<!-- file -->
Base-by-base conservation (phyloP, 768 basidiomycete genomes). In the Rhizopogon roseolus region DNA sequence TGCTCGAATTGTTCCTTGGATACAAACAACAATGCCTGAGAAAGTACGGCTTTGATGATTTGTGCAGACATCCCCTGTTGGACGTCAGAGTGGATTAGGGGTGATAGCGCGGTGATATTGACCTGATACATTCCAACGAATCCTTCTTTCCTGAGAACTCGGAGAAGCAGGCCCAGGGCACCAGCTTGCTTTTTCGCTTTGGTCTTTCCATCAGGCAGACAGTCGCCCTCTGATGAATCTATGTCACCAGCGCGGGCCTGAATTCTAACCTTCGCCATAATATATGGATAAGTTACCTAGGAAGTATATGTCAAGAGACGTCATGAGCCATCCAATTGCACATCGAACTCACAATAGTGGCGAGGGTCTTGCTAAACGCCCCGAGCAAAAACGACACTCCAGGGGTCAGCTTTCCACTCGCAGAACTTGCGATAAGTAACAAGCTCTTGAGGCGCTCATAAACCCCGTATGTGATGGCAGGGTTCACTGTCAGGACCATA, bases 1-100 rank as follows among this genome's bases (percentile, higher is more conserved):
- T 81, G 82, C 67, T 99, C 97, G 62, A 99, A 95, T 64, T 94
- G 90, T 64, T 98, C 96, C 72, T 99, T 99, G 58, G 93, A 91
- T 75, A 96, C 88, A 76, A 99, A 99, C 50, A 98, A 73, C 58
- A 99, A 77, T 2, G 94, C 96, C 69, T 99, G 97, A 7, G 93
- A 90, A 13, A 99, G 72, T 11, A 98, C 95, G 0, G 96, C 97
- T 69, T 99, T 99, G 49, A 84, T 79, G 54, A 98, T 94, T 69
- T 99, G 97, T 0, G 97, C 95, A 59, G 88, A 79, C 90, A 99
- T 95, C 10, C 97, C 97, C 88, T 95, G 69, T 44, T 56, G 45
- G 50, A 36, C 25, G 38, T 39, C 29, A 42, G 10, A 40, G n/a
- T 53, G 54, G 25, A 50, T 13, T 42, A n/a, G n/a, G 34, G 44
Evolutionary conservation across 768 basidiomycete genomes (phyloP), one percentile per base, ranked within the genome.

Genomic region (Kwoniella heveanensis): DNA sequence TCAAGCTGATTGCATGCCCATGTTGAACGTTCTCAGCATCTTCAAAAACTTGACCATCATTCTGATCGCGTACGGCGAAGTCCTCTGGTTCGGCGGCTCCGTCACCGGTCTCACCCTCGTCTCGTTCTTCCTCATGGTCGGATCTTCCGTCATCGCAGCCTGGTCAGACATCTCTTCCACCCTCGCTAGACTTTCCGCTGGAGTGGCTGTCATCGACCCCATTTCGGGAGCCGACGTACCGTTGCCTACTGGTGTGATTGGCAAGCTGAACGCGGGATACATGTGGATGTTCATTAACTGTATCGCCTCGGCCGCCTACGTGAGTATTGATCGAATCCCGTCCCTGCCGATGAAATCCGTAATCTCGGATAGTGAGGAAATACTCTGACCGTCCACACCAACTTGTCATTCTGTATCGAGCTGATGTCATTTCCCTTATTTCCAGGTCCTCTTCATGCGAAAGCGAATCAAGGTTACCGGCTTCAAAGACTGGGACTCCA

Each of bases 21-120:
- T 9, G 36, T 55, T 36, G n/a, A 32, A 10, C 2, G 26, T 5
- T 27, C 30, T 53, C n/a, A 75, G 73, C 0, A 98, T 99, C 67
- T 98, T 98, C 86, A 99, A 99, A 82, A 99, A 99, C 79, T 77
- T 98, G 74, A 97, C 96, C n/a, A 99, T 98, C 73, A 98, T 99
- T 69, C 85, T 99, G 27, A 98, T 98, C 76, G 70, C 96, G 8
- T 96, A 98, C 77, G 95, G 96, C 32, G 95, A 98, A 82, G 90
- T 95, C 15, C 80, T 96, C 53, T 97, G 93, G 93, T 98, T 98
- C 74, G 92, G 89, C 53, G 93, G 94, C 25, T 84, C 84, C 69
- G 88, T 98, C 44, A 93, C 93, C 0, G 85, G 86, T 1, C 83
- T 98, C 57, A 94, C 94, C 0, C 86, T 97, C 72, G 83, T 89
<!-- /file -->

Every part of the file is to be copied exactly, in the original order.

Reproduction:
Base-by-base conservation (phyloP, 768 basidiomycete genomes). In the Rhizopogon roseolus region DNA sequence TGCTCGAATTGTTCCTTGGATACAAACAACAATGCCTGAGAAAGTACGGCTTTGATGATTTGTGCAGACATCCCCTGTTGGACGTCAGAGTGGATTAGGGGTGATAGCGCGGTGATATTGACCTGATACATTCCAACGAATCCTTCTTTCCTGAGAACTCGGAGAAGCAGGCCCAGGGCACCAGCTTGCTTTTTCGCTTTGGTCTTTCCATCAGGCAGACAGTCGCCCTCTGATGAATCTATGTCACCAGCGCGGGCCTGAATTCTAACCTTCGCCATAATATATGGATAAGTTACCTAGGAAGTATATGTCAAGAGACGTCATGAGCCATCCAATTGCACATCGAACTCACAATAGTGGCGAGGGTCTTGCTAAACGCCCCGAGCAAAAACGACACTCCAGGGGTCAGCTTTCCACTCGCAGAACTTGCGATAAGTAACAAGCTCTTGAGGCGCTCATAAACCCCGTATGTGATGGCAGGGTTCACTGTCAGGACCATA, bases 1-100 rank as follows among this genome's bases (percentile, higher is more conserved):
- T 81, G 82, C 67, T 99, C 97, G 62, A 99, A 95, T 64, T 94
- G 90, T 64, T 98, C 96, C 72, T 99, T 99, G 58, G 93, A 91
- T 75, A 96, C 88, A 76, A 99, A 99, C 50, A 98, A 73, C 58
- A 99, A 77, T 2, G 94, C 96, C 69, T 99, G 97, A 7, G 93
- A 90, A 13, A 99, G 72, T 11, A 98, C 95, G 0, G 96, C 97
- T 69, T 99, T 99, G 49, A 84, T 79, G 54, A 98, T 94, T 69
- T 99, G 97, T 0, G 97, C 95, A 59, G 88, A 79, C 90, A 99
- T 95, C 10, C 97, C 97, C 88, T 95, G 69, T 44, T 56, G 45
- G 50, A 36, C 25, G 38, T 39, C 29, A 42, G 10, A 40, G n/a
- T 53, G 54, G 25, A 50, T 13, T 42, A n/a, G n/a, G 34, G 44
Evolutionary conservation across 768 basidiomycete genomes (phyloP), one percentile per base, ranked within the genome.

Genomic region (Kwoniella heveanensis): DNA sequence TCAAGCTGATTGCATGCCCATGTTGAACGTTCTCAGCATCTTCAAAAACTTGACCATCATTCTGATCGCGTACGGCGAAGTCCTCTGGTTCGGCGGCTCCGTCACCGGTCTCACCCTCGTCTCGTTCTTCCTCATGGTCGGATCTTCCGTCATCGCAGCCTGGTCAGACATCTCTTCCACCCTCGCTAGACTTTCCGCTGGAGTGGCTGTCATCGACCCCATTTCGGGAGCCGACGTACCGTTGCCTACTGGTGTGATTGGCAAGCTGAACGCGGGATACATGTGGATGTTCATTAACTGTATCGCCTCGGCCGCCTACGTGAGTATTGATCGAATCCCGTCCCTGCCGATGAAATCCGTAATCTCGGATAGTGAGGAAATACTCTGACCGTCCACACCAACTTGTCATTCTGTATCGAGCTGATGTCATTTCCCTTATTTCCAGGTCCTCTTCATGCGAAAGCGAATCAAGGTTACCGGCTTCAAAGACTGGGACTCCA

Each of bases 21-120:
- T 9, G 36, T 55, T 36, G n/a, A 32, A 10, C 2, G 26, T 5
- T 27, C 30, T 53, C n/a, A 75, G 73, C 0, A 98, T 99, C 67
- T 98, T 98, C 86, A 99, A 99, A 82, A 99, A 99, C 79, T 77
- T 98, G 74, A 97, C 96, C n/a, A 99, T 98, C 73, A 98, T 99
- T 69, C 85, T 99, G 27, A 98, T 98, C 76, G 70, C 96, G 8
- T 96, A 98, C 77, G 95, G 96, C 32, G 95, A 98, A 82, G 90
- T 95, C 15, C 80, T 96, C 53, T 97, G 93, G 93, T 98, T 98
- C 74, G 92, G 89, C 53, G 93, G 94, C 25, T 84, C 84, C 69
- G 88, T 98, C 44, A 93, C 93, C 0, G 85, G 86, T 1, C 83
- T 98, C 57, A 94, C 94, C 0, C 86, T 97, C 72, G 83, T 89